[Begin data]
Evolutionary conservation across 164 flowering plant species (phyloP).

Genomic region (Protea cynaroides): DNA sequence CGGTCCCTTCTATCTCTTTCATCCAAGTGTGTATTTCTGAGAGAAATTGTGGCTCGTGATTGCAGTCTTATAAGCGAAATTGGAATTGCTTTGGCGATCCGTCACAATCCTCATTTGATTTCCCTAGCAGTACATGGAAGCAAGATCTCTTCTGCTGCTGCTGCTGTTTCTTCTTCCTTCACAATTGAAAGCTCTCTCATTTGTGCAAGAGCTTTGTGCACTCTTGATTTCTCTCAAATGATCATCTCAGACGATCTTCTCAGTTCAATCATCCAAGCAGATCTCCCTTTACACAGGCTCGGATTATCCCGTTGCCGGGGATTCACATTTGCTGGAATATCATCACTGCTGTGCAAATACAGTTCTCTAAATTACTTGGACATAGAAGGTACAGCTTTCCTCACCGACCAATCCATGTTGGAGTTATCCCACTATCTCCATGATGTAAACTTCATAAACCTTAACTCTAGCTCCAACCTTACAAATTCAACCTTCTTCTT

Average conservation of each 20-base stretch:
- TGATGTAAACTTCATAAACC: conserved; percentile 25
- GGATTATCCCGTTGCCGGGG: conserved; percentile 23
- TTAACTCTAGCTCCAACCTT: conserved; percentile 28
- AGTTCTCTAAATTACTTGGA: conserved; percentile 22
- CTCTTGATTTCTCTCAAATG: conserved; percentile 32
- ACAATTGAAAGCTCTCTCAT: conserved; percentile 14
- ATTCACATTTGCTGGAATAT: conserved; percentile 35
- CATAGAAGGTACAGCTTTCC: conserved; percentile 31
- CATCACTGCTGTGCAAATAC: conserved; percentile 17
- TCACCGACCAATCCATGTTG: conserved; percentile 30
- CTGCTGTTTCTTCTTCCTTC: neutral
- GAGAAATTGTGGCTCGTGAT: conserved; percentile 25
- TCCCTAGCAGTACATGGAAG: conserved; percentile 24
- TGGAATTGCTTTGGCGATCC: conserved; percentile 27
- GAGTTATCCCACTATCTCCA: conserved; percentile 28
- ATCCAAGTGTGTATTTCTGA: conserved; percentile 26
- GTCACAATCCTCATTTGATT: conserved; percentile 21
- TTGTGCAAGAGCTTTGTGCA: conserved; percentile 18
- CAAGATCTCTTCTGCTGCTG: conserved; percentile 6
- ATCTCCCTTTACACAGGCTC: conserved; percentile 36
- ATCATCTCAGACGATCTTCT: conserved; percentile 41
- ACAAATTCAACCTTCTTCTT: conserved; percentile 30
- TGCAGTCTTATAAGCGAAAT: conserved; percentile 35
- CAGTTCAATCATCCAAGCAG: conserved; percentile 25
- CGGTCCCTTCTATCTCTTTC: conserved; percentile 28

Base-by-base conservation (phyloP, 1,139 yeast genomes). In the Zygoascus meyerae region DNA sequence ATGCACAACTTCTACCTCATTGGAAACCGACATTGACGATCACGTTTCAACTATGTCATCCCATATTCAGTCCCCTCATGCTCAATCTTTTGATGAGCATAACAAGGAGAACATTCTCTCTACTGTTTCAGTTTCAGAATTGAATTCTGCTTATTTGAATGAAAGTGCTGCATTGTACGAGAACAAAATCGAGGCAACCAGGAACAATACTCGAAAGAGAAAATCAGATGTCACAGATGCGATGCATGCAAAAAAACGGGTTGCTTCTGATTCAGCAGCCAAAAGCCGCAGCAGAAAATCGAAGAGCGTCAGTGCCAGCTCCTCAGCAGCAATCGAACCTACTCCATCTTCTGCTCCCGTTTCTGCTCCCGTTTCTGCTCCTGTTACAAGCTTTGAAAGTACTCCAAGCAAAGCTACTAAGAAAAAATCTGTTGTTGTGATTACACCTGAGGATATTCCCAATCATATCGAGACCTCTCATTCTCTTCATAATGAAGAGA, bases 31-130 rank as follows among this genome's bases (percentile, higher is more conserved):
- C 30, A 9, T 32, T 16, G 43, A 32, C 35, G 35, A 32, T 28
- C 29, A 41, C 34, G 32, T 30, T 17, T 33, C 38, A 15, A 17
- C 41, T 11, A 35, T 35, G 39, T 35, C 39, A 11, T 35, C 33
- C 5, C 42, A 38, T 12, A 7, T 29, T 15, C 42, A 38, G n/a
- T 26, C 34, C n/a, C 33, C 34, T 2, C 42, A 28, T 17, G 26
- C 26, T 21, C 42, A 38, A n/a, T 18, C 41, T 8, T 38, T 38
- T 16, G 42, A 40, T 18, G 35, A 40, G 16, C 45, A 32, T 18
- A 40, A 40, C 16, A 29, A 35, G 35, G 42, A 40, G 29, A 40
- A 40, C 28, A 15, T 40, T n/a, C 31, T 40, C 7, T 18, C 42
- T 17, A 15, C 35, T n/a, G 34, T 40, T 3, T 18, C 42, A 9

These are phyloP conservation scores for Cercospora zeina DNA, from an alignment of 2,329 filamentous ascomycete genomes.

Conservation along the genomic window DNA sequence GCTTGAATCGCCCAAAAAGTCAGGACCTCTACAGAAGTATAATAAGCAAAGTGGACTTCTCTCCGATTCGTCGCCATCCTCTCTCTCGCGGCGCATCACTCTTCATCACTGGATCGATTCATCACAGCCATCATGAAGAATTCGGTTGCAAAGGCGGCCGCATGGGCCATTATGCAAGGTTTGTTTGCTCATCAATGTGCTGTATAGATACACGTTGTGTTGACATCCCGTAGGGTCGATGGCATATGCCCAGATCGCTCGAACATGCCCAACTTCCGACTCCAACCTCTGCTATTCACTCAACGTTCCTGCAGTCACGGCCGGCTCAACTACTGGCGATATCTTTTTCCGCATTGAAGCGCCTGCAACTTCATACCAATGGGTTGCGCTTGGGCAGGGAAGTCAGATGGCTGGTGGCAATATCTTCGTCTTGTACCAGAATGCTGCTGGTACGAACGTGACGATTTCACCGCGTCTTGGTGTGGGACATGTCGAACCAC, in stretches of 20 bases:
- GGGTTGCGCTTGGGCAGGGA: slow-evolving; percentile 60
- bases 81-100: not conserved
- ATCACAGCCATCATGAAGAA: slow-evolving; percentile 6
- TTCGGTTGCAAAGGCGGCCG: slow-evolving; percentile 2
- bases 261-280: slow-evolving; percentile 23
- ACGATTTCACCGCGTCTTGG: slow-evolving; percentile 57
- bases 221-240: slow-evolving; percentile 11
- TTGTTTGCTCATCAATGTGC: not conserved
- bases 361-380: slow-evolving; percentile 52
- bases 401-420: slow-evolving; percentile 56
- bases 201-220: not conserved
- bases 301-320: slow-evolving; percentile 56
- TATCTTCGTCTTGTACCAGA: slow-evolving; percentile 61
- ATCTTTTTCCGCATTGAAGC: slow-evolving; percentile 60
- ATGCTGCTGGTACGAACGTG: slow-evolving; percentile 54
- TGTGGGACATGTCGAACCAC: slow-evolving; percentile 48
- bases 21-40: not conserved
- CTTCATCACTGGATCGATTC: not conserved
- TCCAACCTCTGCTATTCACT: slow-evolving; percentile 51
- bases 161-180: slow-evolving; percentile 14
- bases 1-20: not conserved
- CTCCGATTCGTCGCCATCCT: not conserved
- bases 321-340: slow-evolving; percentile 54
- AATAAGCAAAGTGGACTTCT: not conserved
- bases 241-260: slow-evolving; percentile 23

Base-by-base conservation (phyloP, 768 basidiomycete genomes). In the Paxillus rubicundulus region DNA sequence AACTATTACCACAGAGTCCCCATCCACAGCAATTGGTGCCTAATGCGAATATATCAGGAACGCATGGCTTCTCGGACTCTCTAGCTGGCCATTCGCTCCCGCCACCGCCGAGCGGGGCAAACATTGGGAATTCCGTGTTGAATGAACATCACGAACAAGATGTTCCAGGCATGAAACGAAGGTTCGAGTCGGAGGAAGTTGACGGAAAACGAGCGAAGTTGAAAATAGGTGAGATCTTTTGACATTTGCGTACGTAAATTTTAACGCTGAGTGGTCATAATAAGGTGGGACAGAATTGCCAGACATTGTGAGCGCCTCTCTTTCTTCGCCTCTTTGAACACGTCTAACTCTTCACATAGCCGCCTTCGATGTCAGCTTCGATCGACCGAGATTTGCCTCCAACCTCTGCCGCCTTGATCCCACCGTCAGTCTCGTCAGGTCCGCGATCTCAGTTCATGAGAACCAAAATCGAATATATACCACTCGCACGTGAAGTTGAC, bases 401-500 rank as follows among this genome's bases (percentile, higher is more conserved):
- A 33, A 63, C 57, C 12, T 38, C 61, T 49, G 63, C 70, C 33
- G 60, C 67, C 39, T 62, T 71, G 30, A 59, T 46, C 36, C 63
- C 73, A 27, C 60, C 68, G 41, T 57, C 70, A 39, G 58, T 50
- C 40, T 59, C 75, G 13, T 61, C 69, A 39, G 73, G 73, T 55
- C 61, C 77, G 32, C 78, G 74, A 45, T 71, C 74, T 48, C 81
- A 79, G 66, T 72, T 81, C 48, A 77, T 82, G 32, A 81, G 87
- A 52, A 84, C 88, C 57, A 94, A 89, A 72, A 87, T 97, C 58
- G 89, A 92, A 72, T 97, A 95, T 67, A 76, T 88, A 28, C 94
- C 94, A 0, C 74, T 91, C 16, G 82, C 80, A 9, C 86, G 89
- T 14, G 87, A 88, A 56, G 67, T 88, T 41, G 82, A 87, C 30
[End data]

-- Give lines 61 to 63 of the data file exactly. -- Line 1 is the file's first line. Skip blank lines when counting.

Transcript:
- bases 161-180: slow-evolving; percentile 14
- bases 1-20: not conserved
- CTCCGATTCGTCGCCATCCT: not conserved